Laboratory Cross-Comparison and Ring Test Trial for Tumor BRCA Testing in a Multicenter Epithelial Ovarian Cancer Series: The BORNEO GEICO 60-0 Study
Zaida Garcia-Casado 1 , Ana Oaknin 2 , Marta Mendiola 3 4 , Gorka Alkorta-Aranburu 5 , Jose Ramon Antunez-Lopez 6 , Gema Moreno-Bueno 4 7 8 , Jose Palacios 4 9 10 11 , Alfonso Yubero 12 , Raul Marquez 7 , Alejandro Gallego 13 , Ana Beatriz Sanchez-Heras 14 , Jose Antonio Lopez-Guerrero 1 15 16 , Cristina Perez-Segura 17 , Pilar Barretina-Ginesta 18 , Jesus Alarcon 19 , Lydia Gaba 20 , Antonia Marquez 21 , Judit Matito 22 , Juan Cueva 23 , Isabel Palacio 24 , Maria Iglesias 25 , Angels Arcusa 26 , Luisa Sanchez-Lorenzo 27 , Eva Guerra-Alia 28 , Ignacio Romero 29 , Ana Vivancos 22
Germline and tumor BRCA testing constitutes a valuable tool for clinical decision-making in the management of epithelial ovarian cancer (EOC) patients. Tissue testing is able to identify both germline (g) and somatic (s) BRCA variants, but tissue preservation methods and the widespread implementation of NGS represent pre-analytical and analytical challenges that need to be managed.
This study was carried out on a multicenter prospective GEICO cohort of EOC patients with known gBRCA status in order to determine the inter-laboratory reproducibility of tissue sBRCA testing.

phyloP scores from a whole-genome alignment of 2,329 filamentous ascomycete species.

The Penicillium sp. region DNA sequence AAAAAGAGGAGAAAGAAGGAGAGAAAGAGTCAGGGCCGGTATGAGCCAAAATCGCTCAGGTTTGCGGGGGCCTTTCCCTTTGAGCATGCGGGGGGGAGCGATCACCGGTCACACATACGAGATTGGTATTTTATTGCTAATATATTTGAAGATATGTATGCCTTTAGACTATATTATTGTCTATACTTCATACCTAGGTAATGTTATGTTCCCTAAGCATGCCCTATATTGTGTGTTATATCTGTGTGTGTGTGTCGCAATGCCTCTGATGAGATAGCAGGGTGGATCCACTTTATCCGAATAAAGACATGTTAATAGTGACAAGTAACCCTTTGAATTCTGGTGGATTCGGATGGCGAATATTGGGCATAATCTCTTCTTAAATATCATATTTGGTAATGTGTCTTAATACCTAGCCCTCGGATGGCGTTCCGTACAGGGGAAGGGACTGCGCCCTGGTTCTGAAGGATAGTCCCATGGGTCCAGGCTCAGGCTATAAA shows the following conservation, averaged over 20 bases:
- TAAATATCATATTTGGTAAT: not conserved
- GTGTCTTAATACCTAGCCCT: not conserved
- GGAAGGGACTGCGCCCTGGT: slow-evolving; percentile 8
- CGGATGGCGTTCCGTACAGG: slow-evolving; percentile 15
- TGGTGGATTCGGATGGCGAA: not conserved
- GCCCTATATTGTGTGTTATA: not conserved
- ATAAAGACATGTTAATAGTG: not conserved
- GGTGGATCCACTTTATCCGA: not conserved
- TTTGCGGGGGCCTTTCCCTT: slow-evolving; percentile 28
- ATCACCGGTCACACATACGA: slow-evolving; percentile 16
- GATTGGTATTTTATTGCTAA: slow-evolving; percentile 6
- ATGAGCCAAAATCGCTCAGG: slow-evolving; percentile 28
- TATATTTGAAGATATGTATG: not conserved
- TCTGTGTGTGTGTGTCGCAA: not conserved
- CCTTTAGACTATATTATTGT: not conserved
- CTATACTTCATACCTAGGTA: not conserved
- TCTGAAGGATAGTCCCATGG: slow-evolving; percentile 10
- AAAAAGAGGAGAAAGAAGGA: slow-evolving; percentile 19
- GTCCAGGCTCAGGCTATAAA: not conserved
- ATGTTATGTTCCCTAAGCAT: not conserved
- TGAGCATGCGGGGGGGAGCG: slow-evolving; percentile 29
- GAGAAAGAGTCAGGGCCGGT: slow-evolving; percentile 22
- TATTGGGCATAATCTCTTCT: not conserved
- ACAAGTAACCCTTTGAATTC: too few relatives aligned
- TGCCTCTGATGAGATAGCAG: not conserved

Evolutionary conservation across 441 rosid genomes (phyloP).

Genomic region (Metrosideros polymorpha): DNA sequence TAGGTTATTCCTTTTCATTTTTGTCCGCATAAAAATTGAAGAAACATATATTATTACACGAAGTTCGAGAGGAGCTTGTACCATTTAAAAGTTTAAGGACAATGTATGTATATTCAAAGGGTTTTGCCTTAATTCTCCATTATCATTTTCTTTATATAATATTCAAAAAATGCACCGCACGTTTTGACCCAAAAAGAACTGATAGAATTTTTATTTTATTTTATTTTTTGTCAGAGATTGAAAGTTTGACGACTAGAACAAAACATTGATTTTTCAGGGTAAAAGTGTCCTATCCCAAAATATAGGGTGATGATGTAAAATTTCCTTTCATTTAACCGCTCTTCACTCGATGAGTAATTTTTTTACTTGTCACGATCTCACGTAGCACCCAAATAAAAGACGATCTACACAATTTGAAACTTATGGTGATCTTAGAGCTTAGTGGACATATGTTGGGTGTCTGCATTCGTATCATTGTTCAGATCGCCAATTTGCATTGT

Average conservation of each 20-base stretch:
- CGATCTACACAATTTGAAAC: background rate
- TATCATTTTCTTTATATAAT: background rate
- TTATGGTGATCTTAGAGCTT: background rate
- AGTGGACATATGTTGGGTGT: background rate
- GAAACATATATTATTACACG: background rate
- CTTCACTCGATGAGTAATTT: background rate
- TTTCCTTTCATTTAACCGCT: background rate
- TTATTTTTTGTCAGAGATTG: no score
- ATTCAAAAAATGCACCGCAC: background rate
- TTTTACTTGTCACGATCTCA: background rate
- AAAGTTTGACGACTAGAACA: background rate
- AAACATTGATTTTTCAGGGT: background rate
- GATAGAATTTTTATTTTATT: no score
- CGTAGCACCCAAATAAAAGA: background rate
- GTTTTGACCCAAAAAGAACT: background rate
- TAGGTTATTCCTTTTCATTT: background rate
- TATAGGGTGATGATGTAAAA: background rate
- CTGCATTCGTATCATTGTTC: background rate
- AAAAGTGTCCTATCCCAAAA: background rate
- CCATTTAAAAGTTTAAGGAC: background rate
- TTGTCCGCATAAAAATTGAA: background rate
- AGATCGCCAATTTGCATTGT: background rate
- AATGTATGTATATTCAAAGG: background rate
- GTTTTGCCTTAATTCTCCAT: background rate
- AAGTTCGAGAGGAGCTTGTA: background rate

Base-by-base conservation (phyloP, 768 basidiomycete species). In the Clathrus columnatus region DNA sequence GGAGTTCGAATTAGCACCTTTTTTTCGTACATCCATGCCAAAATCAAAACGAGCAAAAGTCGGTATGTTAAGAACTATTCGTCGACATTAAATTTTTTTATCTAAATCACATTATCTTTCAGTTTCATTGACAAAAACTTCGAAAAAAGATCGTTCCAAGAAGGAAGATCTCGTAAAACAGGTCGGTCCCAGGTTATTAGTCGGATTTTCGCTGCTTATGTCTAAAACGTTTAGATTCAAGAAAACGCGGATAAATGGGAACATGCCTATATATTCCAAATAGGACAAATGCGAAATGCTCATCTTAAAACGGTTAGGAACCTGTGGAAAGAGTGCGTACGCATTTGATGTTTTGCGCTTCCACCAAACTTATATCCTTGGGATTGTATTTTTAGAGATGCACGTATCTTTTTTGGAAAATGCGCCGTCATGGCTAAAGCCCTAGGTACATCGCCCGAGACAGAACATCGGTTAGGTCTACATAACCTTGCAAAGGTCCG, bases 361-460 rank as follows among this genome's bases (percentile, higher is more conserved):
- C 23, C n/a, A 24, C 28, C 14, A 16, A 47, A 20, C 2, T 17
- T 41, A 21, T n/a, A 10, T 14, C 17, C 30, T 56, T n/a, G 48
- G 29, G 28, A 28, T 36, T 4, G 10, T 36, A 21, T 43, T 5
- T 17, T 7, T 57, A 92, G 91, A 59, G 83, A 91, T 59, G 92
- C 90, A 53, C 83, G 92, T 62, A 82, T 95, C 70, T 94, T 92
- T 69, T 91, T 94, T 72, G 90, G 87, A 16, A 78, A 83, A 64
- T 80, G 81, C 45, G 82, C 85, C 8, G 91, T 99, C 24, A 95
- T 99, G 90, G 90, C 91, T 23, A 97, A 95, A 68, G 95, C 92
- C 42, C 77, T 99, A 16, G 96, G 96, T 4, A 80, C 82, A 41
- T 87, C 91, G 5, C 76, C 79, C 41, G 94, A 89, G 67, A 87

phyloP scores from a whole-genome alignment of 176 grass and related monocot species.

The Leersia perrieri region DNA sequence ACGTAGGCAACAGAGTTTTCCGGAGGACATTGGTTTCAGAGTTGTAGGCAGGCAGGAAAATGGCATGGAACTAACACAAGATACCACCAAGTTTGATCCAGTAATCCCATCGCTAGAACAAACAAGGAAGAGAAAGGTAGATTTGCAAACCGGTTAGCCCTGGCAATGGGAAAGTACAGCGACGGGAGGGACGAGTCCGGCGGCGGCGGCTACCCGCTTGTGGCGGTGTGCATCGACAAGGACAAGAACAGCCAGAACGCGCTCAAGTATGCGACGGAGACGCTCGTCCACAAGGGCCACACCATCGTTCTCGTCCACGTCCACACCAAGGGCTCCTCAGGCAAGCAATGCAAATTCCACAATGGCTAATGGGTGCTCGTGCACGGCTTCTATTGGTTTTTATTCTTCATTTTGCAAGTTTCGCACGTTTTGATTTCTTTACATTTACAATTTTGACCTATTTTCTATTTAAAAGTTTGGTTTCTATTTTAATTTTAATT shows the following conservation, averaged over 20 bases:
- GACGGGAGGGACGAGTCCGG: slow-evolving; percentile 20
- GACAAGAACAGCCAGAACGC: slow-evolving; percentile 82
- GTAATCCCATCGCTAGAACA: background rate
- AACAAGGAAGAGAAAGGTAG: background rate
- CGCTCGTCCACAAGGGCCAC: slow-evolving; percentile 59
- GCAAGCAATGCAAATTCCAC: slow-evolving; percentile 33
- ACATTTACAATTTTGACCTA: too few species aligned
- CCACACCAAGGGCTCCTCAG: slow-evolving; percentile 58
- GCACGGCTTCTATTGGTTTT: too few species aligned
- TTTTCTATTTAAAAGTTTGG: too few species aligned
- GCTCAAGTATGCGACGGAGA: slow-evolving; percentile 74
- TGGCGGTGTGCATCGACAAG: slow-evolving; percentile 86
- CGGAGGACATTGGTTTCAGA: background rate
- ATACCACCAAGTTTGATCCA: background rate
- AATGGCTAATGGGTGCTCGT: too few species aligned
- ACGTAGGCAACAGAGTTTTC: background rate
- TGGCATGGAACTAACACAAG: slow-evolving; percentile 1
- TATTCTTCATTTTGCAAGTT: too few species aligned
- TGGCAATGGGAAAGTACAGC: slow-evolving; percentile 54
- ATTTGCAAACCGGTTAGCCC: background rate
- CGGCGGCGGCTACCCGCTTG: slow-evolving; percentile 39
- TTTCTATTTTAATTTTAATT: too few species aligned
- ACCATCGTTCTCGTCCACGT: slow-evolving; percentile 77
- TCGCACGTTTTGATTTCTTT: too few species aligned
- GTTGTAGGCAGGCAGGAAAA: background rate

The study consisted of two independent experimental approaches, a bilateral comparison between two reference laboratories (RLs) testing 82 formalin-paraffin-embedded (FFPE) EOC samples each, and a Ring Test Trial (RTT) with five participating clinical laboratories (CLs) evaluating the performance of tissue BRCA testing in a total of nine samples. Importantly, labs employed their own locally adopted next-generation sequencing (NGS) analytical approach. BRCA mutation frequency in the RL sub-study cohort was 23.17%: 12 (63.1%) germline and 6 (31.6%) somatic.
Concordance between the two RLs with respect to BRCA status was 84.2% (gBRCA 100%). The RTT study distributed a total of nine samples (three commercial synthetic human FFPE references, three FFPE, and three OC DNA) among five CLs. The median concordance detection rate among them was 64.7% (range: 35.3-70.6%). Analytical discrepancies were mainly due to the minimum variant allele frequency thresholds, bioinformatic pipeline filters, and downstream variant interpretation, some of them with consequences of clinical relevance.
Our study demonstrates a wide range of concordance in the identification and interpretation of BRCA sequencing data, highlighting the relevance of establishing standard criteria for detecting, interpreting, and reporting BRCA variants.
CITATION J Pers Med. 2022 Nov 4;12(11):1842. doi: 10.3390/jpm12111842.